A few weeks ago when I was really struggling I picked up a book called "Grieving Mindfully", by Sameet M. Kumar. I feel as though I have lost so much since this illness started. Running isn't just a hobby. It's my primary source of health, fun, stress-relief, and social activity. My running friends have always been my primary community, and without that I have felt isolated and left out; I see their photos and activities on facebook and I'm not with them and I feel alone (and sometimes even resentful). They're off doing what I wish I was doing, and I want to be doing it with them. And now the illness has taken away my business too, which I have loved and nurtured for the past five years (more about that in a minute). What's left, and where do I go from here? So I picked up this book because it was the only one in the store that talked about grief more broadly than just losing a loved one--it includes other kinds of grief and loss too--and because I started crying in the bookstore as I was reading the introduction. Regarding the "who am I?" question, I found this piece to be particularly potent:

We grieve whenever an anchor in our understanding of our identity is lost. Picture your identity as a necklace of precious stones that comes undone and needs to be restrung. If some stones are lost, new ones must be added to replace the old ones. Grief can be understood as the process of picking up the pieces of your identity (the stones) without the help of someone you had assumed would always be there, or without a relationship that was a crucial part of your life (the string). Grief is the process of finding out who you are in a world that is barely recognizable because of the tremendous change that has taken place. You may not be able to answer the question, 'Who am I?' for a long time after your loss.

I do recommend the book for anyone who is going through any kind of grief or loss...

And some news...

Now on to my biggest news. I mentioned above that my illness is taking away my business. The truth is that my business has been struggling ever since I got sick because I have not been able to give it the time and energy that it needs, especially given the bad timing of everything--which of course I could not have changed or controlled. So after long deliberation I have come to the difficult conclusion that I need to stop struggling and stressing over it, and I need to put my health first. So I am selling my practice. This is difficult because I love what I do and I love my clients, and yes, it is a loss and I am grieving that too. But it is the right thing.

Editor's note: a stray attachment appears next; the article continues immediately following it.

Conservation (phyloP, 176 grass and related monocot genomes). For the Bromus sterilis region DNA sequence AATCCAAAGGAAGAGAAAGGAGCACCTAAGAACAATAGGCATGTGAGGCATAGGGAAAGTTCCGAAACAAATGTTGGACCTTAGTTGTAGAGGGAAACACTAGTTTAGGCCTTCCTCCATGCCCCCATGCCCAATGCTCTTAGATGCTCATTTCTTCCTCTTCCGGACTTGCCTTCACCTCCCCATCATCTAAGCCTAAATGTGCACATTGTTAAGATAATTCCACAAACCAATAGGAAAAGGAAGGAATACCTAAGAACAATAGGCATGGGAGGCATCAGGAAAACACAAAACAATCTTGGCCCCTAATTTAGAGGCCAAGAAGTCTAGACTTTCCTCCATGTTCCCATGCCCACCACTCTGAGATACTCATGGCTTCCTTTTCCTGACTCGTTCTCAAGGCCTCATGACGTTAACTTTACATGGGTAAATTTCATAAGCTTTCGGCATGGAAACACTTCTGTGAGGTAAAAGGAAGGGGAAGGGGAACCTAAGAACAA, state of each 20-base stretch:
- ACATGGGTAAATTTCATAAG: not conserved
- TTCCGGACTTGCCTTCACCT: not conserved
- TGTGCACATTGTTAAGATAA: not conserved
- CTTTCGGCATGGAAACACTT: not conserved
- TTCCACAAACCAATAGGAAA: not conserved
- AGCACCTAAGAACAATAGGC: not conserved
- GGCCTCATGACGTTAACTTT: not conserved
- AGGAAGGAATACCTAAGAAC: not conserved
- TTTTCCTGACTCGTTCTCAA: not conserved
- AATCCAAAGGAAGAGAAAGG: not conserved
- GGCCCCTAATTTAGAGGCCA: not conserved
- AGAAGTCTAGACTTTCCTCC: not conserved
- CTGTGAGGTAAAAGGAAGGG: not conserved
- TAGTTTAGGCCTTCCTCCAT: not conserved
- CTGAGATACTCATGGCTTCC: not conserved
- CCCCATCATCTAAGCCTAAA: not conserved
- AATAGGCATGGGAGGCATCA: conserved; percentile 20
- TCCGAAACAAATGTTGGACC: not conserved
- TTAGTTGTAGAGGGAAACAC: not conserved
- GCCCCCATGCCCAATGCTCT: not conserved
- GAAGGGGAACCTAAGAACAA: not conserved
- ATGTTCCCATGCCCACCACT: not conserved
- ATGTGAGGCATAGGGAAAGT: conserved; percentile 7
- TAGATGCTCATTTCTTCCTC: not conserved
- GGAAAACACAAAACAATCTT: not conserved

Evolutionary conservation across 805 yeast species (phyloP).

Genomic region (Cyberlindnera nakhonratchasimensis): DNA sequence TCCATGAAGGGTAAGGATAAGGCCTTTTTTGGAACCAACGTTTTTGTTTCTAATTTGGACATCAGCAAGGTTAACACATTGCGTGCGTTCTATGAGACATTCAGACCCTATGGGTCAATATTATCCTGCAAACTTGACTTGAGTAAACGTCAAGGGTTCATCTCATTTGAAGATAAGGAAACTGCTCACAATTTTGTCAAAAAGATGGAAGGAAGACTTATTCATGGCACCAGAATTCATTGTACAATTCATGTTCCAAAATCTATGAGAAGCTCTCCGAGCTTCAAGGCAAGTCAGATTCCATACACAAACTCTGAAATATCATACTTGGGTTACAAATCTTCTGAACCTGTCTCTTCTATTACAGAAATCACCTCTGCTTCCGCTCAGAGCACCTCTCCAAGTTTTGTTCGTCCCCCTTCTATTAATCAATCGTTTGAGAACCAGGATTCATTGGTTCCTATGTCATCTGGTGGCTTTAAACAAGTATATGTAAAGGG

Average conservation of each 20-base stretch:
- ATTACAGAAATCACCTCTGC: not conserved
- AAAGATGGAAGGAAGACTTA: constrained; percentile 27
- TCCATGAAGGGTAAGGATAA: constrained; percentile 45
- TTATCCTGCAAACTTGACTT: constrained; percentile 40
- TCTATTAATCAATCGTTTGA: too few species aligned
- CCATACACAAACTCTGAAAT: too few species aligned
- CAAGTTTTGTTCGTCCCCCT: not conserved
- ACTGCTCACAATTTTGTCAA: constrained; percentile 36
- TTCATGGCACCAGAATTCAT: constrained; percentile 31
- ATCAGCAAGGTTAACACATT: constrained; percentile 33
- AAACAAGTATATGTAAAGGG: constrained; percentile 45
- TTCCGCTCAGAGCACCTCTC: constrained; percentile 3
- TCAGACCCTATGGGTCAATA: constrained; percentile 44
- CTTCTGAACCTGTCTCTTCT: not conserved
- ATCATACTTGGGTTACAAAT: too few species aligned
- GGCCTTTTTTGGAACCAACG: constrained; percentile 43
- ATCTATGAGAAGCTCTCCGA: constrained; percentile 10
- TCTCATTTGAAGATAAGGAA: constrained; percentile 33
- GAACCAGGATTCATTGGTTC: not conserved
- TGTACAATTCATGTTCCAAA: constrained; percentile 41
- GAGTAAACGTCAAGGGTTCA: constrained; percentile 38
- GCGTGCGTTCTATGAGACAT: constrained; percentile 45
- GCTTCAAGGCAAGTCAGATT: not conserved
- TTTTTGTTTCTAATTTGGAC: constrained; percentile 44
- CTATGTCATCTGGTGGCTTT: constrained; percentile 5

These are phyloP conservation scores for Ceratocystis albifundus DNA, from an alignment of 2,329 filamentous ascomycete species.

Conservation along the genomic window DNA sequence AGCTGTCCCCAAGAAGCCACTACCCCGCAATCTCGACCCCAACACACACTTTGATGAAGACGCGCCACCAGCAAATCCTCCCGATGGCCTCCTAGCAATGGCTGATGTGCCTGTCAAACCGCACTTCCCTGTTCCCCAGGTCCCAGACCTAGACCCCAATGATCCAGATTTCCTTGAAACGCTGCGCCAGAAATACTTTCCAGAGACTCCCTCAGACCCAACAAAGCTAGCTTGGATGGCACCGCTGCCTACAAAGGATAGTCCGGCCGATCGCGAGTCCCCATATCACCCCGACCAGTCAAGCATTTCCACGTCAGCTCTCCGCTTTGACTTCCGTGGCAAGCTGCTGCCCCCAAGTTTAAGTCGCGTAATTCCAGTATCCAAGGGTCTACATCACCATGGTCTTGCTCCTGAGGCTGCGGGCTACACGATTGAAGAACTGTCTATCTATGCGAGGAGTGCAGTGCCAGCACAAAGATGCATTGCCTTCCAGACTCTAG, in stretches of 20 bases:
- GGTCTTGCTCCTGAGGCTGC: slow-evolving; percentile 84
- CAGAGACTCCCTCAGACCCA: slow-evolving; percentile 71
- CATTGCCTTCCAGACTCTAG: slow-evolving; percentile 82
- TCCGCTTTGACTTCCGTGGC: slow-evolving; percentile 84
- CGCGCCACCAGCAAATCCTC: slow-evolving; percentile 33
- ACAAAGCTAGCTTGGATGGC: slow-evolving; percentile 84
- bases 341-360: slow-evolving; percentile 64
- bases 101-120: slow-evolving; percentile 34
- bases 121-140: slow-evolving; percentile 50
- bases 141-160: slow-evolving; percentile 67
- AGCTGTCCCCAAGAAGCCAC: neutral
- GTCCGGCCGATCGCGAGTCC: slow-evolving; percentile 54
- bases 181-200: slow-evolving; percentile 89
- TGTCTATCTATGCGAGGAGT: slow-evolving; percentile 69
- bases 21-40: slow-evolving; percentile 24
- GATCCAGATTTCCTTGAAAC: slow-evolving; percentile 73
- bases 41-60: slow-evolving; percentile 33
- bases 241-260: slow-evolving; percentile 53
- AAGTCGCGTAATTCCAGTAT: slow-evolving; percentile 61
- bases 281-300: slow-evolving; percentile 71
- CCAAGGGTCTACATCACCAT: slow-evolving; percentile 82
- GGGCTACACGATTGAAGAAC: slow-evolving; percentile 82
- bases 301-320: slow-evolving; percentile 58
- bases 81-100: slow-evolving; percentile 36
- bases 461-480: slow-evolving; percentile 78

And as ever, I'm so incredibly grateful for the people in my life who have walked with me through this. Most specifically in this case, Joanne, a beautiful example of someone from my running community who knows me and my business well enough to reassure me that it is the right thing to do. But also when I said that giving up my business felt like a DNF, she told me that "It's ok to choose a DNF when there is something greater at stake; even the pros do that." Thank you Jo-Jo!

The good news is that this is going to allow me to take some much-needed TIME OFF! Actual, real time off. No work for awhile. My plan for the summer is to read, run, hike, nap, and take some sailing lessons! :) And hopefully during that time get a new neurologist...

Thursday, April 12, 2018

Random Updates

Doctor Changes
As I mentioned before, I've asked for a referral to a new neurologist because my old one is crapping out on me (still waiting for that, but it will take months). Then yesterday I got a letter in the mail that my GP is moving to the Island!! So I'm losing him too. :( I hope his replacement is ok, because I love my GP. He's the good one.... :(